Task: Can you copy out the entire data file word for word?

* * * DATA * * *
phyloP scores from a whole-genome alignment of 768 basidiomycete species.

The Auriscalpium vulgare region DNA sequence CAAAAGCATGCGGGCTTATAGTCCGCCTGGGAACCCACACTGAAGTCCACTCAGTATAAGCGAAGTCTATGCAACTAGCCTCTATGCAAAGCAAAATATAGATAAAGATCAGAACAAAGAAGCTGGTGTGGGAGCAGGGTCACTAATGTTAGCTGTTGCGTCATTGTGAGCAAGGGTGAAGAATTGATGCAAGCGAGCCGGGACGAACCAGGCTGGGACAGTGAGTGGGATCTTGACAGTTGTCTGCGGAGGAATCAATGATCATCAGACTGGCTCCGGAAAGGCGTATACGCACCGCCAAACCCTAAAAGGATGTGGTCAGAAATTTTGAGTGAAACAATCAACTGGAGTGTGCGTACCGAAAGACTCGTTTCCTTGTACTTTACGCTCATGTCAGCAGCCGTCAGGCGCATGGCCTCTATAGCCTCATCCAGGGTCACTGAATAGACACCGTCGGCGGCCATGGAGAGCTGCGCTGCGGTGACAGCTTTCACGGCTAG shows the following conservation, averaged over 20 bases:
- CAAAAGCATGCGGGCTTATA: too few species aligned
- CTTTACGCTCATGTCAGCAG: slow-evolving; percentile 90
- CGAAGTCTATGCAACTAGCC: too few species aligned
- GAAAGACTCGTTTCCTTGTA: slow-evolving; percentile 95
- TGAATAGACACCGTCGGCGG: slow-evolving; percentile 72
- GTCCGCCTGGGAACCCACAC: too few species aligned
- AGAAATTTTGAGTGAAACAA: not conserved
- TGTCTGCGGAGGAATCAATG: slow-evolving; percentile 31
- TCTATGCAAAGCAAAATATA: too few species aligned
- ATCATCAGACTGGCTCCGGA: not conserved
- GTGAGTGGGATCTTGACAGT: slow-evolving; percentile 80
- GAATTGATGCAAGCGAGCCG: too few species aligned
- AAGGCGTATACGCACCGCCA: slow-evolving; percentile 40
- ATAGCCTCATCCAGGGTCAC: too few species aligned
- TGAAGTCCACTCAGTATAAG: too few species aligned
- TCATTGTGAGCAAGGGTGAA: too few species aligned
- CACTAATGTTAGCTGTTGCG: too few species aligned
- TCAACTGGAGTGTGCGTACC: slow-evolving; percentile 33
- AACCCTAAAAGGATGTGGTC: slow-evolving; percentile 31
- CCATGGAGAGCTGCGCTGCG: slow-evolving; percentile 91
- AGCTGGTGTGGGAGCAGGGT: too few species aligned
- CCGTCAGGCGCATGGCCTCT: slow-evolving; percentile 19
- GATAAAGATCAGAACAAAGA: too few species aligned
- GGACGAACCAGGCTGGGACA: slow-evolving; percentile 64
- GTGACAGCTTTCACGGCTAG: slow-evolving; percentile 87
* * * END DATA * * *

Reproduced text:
phyloP scores from a whole-genome alignment of 768 basidiomycete species.

The Auriscalpium vulgare region DNA sequence CAAAAGCATGCGGGCTTATAGTCCGCCTGGGAACCCACACTGAAGTCCACTCAGTATAAGCGAAGTCTATGCAACTAGCCTCTATGCAAAGCAAAATATAGATAAAGATCAGAACAAAGAAGCTGGTGTGGGAGCAGGGTCACTAATGTTAGCTGTTGCGTCATTGTGAGCAAGGGTGAAGAATTGATGCAAGCGAGCCGGGACGAACCAGGCTGGGACAGTGAGTGGGATCTTGACAGTTGTCTGCGGAGGAATCAATGATCATCAGACTGGCTCCGGAAAGGCGTATACGCACCGCCAAACCCTAAAAGGATGTGGTCAGAAATTTTGAGTGAAACAATCAACTGGAGTGTGCGTACCGAAAGACTCGTTTCCTTGTACTTTACGCTCATGTCAGCAGCCGTCAGGCGCATGGCCTCTATAGCCTCATCCAGGGTCACTGAATAGACACCGTCGGCGGCCATGGAGAGCTGCGCTGCGGTGACAGCTTTCACGGCTAG shows the following conservation, averaged over 20 bases:
- CAAAAGCATGCGGGCTTATA: too few species aligned
- CTTTACGCTCATGTCAGCAG: slow-evolving; percentile 90
- CGAAGTCTATGCAACTAGCC: too few species aligned
- GAAAGACTCGTTTCCTTGTA: slow-evolving; percentile 95
- TGAATAGACACCGTCGGCGG: slow-evolving; percentile 72
- GTCCGCCTGGGAACCCACAC: too few species aligned
- AGAAATTTTGAGTGAAACAA: not conserved
- TGTCTGCGGAGGAATCAATG: slow-evolving; percentile 31
- TCTATGCAAAGCAAAATATA: too few species aligned
- ATCATCAGACTGGCTCCGGA: not conserved
- GTGAGTGGGATCTTGACAGT: slow-evolving; percentile 80
- GAATTGATGCAAGCGAGCCG: too few species aligned
- AAGGCGTATACGCACCGCCA: slow-evolving; percentile 40
- ATAGCCTCATCCAGGGTCAC: too few species aligned
- TGAAGTCCACTCAGTATAAG: too few species aligned
- TCATTGTGAGCAAGGGTGAA: too few species aligned
- CACTAATGTTAGCTGTTGCG: too few species aligned
- TCAACTGGAGTGTGCGTACC: slow-evolving; percentile 33
- AACCCTAAAAGGATGTGGTC: slow-evolving; percentile 31
- CCATGGAGAGCTGCGCTGCG: slow-evolving; percentile 91
- AGCTGGTGTGGGAGCAGGGT: too few species aligned
- CCGTCAGGCGCATGGCCTCT: slow-evolving; percentile 19
- GATAAAGATCAGAACAAAGA: too few species aligned
- GGACGAACCAGGCTGGGACA: slow-evolving; percentile 64
- GTGACAGCTTTCACGGCTAG: slow-evolving; percentile 87